by Nick Hunt

Above: The finished snowplough wagon on the Nonsuch Light Railway. The
rocks in the wagon act as ballast to help the wagon stay on track as it ploughs
aside the snow.

In the darkling days of autumn a few years ago, the staff of the Engineering Department of the Nonsuch Light Railway were looking for a winter project. The initial idea came from a magazine article describing a snowplough, and while the magazine has since disappeared into the debris of the Engineering Department workshop and cannot be found, a search for further inspiration on the web turned up some wonderfully bizarre snowploughs, especially in Central Europe. It is from these influences that the NLR’s engineers developed a design for their own plough.

Now, it is worth noting that the ‘Nonsuch’ of the NLR derives from nearby Nonsuch Park, the former site of Henry VIII’s Nonsuch Palace, in the outer fringes of South West London. Snow is uncommon here, and so the Engineering Department decided that the snowplough should serve double duty as a way of removing other debris from the track such as leaves, twigs and so on – a nod in the direction of the ballast ploughs once used by many standard gauge companies.

Above: Construction is based upon a Brandbeight flat bed wagon kit. Note the
Brandbright guard’s van brake standard.

Construction is based on a Brandbright flat bed wagon kit, with additional wooden strips around the edge of the floor to hide the otherwise rather obvious plywood edges, and solebar detail from brass rivets and plastic card washers. Corner plates are from brass strip fixed with Peco track pins, while the simple brake gear is made from Cambrian shoes and hangers, and a piece of brass tube to link them. A Brandbright guard’s van brake standard adds a slightly eccentric flourish.

The main part of the plough is cut from a plastic gutter 90-degree corner piece, which forms the curves and provides a rigid foundation, with the bonus of having some likely looking ribs. The width of the plough has been extended on either side with brass sheet bolted to the plastic gutter with 12BA hex-headed steel bolts, while some brass angle soldered in place reinforces the top edge and hides the thickness of the gutter’s plastic. The plough is mounted onto the wagon with a frame made from sections of rail bolted and soldered together, adjusted to give the plough a suitable clearance above rail height. This clearance is set to allow for changes of gradient, which is especially important because the plough has a substantial overhang beyond the short wheelbase of the wagon.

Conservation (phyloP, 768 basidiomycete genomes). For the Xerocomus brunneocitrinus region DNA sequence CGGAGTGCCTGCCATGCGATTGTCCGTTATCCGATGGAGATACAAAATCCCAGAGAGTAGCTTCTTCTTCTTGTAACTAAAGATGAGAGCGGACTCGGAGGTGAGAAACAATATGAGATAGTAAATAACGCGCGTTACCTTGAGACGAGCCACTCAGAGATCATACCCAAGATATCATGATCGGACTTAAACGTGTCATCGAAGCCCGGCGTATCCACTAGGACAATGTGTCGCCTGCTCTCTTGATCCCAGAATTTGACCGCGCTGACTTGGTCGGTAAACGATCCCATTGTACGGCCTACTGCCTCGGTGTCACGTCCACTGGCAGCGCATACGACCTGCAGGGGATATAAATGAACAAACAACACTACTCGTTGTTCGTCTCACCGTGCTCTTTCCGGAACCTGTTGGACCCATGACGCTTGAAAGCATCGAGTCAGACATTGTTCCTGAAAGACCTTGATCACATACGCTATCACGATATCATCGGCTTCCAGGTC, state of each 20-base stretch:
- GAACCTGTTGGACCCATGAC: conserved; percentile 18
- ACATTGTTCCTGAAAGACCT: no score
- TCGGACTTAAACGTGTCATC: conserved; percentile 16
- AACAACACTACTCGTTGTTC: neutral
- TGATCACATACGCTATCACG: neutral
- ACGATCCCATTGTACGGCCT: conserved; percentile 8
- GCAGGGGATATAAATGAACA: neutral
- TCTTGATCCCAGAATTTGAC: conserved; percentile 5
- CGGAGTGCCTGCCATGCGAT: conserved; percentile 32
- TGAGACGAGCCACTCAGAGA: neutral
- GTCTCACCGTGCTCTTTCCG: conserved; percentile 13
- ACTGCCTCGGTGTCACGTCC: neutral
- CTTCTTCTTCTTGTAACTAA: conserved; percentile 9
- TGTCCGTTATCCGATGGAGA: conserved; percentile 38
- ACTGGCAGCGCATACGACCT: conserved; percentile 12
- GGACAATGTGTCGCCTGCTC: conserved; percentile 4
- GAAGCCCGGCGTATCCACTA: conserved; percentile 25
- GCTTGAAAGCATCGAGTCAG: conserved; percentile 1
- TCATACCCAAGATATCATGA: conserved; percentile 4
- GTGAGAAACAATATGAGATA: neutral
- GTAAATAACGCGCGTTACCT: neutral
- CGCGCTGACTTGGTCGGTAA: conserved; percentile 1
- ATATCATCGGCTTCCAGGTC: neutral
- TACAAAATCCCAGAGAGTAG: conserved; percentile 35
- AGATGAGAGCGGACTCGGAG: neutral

Above: A view of the underside of the snowplough wagon, showing the plough
which is cut from household plastic guttering pipe corner piece. The picture also
shows the ‘brush’ added to help clear leaves and twigs from the line.

The rail frame that supports the plough also retains the pieces of rock that act as ballast to ensure that the snowplough stays on the rails when charging a deep snowdrift. This feature was inspired by an on-line photo of a Lithuanian plough similarly weighted; in the case of the NLR’s plough the Engineering Department was able to make use of waste material from the soil tip of the quarry served by the line. The quarrymen were kind enough to cut some of the slate slabs to size, using a hacksaw fitted with a blade intended for cutting ceramic tiles.

A length of brush from a device intended to draft-proof letterboxes is located behind the plough, sufficiently out of view as to be invisible in the picture. This is intended to provide a ‘belt and braces’ approach to removing leaves and twigs, although its efficacy is a little uncertain. The plough is finished in the NLR’s standard freight grey (from an aerosol of grey primer) with the plough and supporting metalwork in black. The Engineering Department is proud of its work but tends to reserve colour and decoration for coaching stock and locomotives, so the only hint of frivolity on the snowplough is the white brake wheel.
The pace of life on the NLR is slow, and over that winter the Engineering Department proceeded with the construction of the plough in idle moments between other more pressing activities, safe in the knowledge that snow comes to London only slightly more often than blue moons. So when, in early February, snow fell in some quantity, there was a mad dash to get the half-built plough to a usable state and to steam up what was then the NLR’s only locomotive (an Accucraft ‘Wrekin’ class named Raffles) in order to test it. The result was a strange scene: in the railway’s workshop the engineers were frantically cutting, drilling and cursing sections of rail to hold the plough, whilst outside the sun shone and the dripping of thawing snow could be heard. Happily the snow lasted long enough for the still unpainted plough to be trialled, although on that occasion it might more accurately have been called a slush plough. With much huffing and puffing, Raffles and the plough made headway through the drifts and cleared the track just before the snow melted of its own accord.

Above: A further view of the completed snowplough wagon.

Text and photos by Nick Hunt